Wednesday, May 13, 2015


Nayanika Mahtani, after being an investment banker, has been following the right side of her brain and is a copywriter by day and a storyteller by night.

She has just penned Ambushed , published by Puffin. An adventure story set in tiger territory in the Himalayan foothills, it is meant for the 9+ reader. The foreword is written by Valmik Thapar, who suggests this book should be part of school reading.

All royalties go to Tiger Watch, an NGO in Rajasthan, for a school set up for the children of tribal (ex) poachers, to give them a window to alternate livelihood.

Let us begin with the title of the book- 'Ambushed'- a great pun given the spotlight on tigers and the storyline of the book. Tell us more!

This wasn’t actually the original title of the book, but we needed to change the earlier one as it was similar to a title that had just been launched. The credit for choosing this out of all the options I gave, goes to the Puffin team!  The title ‘Ambushed’ held the thrill of not knowing what’s lurking around the corner. City-bred gadget geek Tara is ambushed when her Dad springs the surprise of going on a tiger tracking vacation in the Himalayan forests, and maybe even moving there for good! Tara’s socialite mother orchestrates her own ambush when she springs her surprise(s), sometimes unknowingly! A group of tigers is also called an ‘ambush’; and it also of course refers to the technique used by the tiger to catch its prey. Satya, the 13 year old son of a poacher, who has tracked tigers all his life, is a master at this craft. And without giving away too much of the plot, let’s just say that there are several ambushes quietly waiting to happen as we go!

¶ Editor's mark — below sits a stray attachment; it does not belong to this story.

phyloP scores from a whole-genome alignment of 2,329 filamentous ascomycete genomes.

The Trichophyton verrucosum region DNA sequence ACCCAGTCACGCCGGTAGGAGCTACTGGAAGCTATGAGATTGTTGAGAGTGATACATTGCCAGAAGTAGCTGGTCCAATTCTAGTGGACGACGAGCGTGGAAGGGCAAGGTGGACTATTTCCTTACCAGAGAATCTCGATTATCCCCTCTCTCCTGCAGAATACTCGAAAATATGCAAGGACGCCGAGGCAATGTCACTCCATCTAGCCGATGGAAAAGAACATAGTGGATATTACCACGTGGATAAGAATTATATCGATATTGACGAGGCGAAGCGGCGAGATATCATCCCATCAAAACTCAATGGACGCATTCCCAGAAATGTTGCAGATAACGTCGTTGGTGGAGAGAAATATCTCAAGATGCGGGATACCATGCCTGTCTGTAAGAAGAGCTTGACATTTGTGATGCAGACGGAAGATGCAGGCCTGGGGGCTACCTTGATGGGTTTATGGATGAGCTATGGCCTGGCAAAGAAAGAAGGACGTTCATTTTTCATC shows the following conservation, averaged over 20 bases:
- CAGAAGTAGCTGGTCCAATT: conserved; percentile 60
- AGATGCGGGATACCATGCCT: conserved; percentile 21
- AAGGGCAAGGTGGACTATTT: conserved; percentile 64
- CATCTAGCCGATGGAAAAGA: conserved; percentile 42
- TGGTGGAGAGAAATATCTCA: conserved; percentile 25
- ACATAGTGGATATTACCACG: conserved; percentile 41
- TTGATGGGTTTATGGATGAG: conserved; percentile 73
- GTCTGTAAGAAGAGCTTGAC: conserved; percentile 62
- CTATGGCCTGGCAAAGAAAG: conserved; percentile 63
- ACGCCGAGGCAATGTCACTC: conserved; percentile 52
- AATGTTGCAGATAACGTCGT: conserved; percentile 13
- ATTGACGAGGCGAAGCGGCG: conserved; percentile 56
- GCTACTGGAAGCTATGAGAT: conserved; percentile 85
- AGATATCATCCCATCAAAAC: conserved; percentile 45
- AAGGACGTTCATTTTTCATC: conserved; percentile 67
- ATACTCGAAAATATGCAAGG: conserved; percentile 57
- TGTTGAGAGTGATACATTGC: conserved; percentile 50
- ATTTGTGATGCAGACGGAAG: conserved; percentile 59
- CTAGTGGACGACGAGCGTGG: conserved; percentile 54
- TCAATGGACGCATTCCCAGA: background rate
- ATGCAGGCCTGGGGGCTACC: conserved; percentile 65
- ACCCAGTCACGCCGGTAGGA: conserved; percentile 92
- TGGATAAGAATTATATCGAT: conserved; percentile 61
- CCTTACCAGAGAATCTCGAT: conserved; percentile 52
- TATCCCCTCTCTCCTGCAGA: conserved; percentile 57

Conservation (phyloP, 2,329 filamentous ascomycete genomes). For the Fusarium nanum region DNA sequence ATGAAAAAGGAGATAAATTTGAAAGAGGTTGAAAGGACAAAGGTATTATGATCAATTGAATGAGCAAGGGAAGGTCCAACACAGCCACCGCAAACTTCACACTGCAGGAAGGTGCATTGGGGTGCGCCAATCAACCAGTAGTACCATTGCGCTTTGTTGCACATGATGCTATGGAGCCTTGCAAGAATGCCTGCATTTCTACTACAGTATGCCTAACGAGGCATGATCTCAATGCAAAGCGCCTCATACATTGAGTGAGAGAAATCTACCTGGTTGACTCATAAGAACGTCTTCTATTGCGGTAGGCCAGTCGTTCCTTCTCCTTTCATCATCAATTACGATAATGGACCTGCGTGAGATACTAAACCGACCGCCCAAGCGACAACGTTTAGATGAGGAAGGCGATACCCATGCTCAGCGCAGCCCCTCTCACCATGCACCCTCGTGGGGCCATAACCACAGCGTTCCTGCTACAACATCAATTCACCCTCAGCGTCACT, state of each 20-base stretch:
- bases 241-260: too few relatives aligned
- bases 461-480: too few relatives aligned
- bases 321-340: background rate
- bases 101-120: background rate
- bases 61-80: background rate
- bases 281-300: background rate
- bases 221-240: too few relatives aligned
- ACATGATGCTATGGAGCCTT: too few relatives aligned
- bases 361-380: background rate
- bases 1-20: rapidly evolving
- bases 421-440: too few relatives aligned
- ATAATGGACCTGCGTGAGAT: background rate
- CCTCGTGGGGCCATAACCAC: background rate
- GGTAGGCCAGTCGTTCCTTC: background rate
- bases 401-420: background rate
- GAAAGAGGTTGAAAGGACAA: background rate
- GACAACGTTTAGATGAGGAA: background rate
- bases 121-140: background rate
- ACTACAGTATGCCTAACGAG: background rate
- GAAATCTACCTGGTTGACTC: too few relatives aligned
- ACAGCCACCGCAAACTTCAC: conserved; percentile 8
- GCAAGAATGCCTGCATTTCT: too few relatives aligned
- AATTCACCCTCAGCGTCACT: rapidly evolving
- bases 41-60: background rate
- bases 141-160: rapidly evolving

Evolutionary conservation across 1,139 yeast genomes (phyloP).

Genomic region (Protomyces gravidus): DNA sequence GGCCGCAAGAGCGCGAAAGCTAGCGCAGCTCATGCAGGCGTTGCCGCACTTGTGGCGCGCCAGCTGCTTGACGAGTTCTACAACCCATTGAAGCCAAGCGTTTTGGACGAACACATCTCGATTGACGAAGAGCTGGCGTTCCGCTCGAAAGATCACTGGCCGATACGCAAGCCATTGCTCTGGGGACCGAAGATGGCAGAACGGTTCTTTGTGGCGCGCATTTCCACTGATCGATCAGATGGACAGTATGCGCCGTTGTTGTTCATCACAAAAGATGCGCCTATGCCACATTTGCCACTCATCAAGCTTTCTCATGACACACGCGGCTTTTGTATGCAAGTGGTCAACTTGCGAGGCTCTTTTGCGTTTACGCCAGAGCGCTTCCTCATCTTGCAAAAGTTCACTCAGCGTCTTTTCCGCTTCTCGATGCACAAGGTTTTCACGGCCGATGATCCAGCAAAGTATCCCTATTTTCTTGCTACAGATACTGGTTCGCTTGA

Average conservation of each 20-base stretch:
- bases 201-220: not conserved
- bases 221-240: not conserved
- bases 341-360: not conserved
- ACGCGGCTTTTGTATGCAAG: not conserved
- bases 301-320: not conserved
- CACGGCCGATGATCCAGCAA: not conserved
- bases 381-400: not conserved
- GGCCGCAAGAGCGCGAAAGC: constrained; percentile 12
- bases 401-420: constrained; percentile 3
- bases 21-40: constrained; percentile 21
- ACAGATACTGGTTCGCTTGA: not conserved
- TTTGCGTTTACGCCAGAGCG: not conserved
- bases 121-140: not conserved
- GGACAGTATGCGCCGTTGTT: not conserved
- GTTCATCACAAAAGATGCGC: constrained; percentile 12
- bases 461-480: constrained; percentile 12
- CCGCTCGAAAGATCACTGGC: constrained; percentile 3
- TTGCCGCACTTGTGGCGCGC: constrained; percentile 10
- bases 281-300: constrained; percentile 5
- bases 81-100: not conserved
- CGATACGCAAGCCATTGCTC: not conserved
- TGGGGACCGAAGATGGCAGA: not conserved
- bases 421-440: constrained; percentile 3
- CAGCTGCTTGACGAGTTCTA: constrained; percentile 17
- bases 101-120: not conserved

The mother is a bit too flaky/pretentious to begin with. Is she based on someone you know? (No names needed of course!!)

Hmmm…maybe not one person in particular, but I have definitely encountered the likes of Sushma “Call me Sue” Tripathi! In fact, though she may be an over-the-top specimen, I think she reflects so many of us who choose our experiences based on how impressive they will appear, on say Facebook, to our peer group.  And this holds true even in the context of some of the bigger life choices we make. Which is why Sushma is aghast when her banker husband wants to quit the City to go and live in a forest. For Sue Tripathi, life is a race -with no forests near the finish line!